Ear infections (otitis media) are a childhood medical problem accounting for almost 50% of all pediatric medical visits. It has been estimated that about two-thirds of the infants in the U.S. will have an ear infection prior to age two.
The most well recognized risk factors for ear infections include: · day care attendance · wood-burning stoves · parental smoking and/or exposure to second hand smoke · food allergies · formula feeding (as opposed to breast-feeding)
The Blood Type Connection
An often-unrecognized risk factor is blood type. While any blood type can have an ear infection (or recurrent ear infections), blood type A children (or even children who have a blood type A mother) are much more routinely affected. In general, type A children have about a 50% higher rate of infection. This appears to be a case of adhesion/anti-adhesion factors predisposing blood type A to far greater ease of bacterial attachment. Certain strains of bacteria most likely to cause ear infections have very strong preferences to anchor to the blood type A antigen (N-acetylgalactosamine), hence creating a strong predisposition to infection.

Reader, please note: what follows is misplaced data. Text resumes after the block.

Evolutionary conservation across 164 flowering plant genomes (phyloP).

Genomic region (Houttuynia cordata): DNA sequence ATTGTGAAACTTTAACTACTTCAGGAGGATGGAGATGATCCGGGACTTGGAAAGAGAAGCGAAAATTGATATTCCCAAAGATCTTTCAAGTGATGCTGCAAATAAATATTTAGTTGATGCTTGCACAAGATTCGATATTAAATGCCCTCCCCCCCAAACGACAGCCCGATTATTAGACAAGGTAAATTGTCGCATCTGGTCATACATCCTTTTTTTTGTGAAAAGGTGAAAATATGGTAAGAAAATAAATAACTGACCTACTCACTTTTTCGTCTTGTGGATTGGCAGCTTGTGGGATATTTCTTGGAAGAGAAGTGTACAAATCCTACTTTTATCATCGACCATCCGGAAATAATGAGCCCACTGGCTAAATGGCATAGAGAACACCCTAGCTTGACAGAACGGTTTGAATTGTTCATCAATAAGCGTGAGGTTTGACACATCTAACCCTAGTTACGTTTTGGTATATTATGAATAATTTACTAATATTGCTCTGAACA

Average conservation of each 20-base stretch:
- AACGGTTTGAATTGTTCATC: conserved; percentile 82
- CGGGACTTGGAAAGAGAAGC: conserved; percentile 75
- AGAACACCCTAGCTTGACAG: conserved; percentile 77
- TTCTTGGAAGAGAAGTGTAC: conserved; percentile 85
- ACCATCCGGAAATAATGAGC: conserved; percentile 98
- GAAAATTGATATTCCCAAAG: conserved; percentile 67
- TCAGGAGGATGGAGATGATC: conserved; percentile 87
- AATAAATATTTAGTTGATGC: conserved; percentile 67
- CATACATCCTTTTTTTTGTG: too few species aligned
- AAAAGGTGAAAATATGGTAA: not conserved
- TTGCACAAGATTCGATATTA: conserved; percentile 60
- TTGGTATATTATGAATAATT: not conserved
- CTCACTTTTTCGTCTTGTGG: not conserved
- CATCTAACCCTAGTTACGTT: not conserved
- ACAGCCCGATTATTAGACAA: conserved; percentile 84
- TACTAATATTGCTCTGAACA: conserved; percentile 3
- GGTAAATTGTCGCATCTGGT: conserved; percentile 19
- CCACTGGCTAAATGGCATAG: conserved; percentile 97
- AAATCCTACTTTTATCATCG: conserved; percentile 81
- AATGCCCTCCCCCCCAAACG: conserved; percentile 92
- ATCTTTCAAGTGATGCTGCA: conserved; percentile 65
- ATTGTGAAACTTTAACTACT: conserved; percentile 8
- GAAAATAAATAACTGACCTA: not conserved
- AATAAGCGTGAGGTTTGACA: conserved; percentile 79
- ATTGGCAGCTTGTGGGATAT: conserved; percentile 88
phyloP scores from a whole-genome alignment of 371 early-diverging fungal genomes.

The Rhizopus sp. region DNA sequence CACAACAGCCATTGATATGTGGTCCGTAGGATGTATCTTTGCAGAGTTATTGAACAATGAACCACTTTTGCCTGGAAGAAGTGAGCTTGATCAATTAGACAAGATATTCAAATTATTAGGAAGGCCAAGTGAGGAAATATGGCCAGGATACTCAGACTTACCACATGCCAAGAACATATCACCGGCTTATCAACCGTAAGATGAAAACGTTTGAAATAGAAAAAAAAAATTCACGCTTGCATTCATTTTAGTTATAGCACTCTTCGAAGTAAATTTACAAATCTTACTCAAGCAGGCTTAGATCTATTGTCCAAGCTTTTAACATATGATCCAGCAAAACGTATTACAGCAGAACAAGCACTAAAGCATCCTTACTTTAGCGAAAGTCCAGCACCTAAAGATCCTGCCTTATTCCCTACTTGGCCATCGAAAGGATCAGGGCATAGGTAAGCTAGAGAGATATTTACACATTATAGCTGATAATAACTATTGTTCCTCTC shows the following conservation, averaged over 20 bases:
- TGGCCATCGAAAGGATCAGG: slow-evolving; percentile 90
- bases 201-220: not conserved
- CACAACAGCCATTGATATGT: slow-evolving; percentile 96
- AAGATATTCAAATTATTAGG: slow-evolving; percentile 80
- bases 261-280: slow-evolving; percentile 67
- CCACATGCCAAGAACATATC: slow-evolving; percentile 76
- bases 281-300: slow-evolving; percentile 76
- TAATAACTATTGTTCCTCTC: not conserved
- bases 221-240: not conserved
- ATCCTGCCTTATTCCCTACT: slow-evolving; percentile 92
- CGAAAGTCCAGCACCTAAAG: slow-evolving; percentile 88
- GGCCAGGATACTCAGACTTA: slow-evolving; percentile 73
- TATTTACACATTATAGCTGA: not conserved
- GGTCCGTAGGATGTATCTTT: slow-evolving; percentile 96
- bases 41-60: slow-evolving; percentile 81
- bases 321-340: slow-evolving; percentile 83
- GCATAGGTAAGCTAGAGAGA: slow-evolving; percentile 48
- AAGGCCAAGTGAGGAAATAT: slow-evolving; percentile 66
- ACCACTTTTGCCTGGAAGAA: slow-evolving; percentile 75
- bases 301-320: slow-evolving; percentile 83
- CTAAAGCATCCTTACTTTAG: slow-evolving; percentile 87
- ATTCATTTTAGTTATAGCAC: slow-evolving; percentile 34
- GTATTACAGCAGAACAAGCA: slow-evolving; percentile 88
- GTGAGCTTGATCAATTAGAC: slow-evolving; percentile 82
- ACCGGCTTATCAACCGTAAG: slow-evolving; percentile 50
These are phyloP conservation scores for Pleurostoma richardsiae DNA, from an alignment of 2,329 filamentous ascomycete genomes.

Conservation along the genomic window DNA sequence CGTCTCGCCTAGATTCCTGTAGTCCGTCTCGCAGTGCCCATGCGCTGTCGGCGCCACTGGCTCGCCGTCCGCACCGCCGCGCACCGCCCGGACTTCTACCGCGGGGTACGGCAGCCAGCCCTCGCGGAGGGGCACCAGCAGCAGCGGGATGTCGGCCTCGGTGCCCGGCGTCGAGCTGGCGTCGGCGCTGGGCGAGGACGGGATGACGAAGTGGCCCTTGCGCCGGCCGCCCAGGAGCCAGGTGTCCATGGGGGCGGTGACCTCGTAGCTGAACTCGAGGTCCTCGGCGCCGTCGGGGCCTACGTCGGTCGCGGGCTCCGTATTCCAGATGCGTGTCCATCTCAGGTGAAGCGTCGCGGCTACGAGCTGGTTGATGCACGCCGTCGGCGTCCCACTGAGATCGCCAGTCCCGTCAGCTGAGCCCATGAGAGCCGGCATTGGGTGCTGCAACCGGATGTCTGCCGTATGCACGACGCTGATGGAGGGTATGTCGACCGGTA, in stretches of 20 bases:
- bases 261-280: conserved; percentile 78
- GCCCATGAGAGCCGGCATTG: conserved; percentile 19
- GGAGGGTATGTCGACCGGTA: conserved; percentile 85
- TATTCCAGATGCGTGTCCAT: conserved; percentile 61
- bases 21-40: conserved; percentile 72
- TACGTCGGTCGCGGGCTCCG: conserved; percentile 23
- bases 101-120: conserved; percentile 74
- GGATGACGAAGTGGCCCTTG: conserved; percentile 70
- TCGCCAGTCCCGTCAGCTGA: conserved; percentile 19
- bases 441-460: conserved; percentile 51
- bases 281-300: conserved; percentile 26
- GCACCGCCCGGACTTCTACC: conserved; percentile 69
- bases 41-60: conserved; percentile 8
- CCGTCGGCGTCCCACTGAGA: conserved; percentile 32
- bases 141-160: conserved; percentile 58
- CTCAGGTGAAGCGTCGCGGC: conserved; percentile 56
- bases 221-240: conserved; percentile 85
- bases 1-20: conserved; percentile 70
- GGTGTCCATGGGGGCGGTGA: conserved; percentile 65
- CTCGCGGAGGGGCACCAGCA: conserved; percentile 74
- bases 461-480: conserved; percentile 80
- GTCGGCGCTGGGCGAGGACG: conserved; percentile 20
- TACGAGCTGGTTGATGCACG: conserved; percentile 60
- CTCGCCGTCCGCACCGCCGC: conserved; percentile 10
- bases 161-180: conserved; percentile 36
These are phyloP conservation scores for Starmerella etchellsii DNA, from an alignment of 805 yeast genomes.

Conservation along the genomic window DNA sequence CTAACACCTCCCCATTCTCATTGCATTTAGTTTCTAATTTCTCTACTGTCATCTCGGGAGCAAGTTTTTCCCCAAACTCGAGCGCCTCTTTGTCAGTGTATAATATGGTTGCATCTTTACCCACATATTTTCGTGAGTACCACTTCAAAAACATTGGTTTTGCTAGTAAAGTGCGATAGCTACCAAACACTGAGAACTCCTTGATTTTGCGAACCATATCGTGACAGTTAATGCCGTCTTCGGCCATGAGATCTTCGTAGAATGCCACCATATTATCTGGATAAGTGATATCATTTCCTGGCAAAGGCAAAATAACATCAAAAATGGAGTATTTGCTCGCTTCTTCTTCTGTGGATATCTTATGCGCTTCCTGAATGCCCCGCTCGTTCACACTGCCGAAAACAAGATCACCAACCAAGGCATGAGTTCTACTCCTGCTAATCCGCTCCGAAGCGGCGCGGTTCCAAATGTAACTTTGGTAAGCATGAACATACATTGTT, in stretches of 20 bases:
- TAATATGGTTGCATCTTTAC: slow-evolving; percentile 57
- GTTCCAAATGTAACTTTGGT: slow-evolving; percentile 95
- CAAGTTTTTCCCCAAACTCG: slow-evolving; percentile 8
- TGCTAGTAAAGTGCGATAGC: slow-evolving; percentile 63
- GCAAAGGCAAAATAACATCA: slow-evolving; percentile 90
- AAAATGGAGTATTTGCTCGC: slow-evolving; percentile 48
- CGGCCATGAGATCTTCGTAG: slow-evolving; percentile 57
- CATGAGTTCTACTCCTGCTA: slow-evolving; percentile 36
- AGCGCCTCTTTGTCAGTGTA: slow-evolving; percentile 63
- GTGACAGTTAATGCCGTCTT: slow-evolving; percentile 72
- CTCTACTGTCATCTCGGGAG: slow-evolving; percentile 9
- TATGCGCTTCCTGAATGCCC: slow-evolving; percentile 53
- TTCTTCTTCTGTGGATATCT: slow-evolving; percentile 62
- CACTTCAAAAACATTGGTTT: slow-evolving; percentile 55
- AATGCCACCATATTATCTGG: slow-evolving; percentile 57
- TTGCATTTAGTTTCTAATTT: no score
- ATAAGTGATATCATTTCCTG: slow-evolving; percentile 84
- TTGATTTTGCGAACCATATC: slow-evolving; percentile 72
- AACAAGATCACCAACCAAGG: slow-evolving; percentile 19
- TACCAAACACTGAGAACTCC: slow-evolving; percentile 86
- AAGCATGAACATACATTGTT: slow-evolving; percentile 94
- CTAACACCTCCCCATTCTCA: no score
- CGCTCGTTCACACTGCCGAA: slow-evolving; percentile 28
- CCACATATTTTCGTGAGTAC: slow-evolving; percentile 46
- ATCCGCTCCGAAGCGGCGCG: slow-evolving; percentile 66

In addition to this likelihood of infection, blood type A children are the most susceptible to more severe and repeated bouts of ear infections. In fact, blood type A has such a strong tie to severity of ear infections that just knowing the mother's blood type allows for an ability to predict the child's relative risk for having an ear infection requiring treatment. If you are a mother with blood type A, your child has a 282 percent increase in risk of developing an ear infection requiring medical treatment. While this increase in risk is dramatic, it pales in comparison with what occurs if your child has an ear infection prior to his/her first birthday. The combination of being a child with a blood type A mother and having an ear infection prior to your first birthday increases your relative risk of having recurrent ear infections by 2677 percent.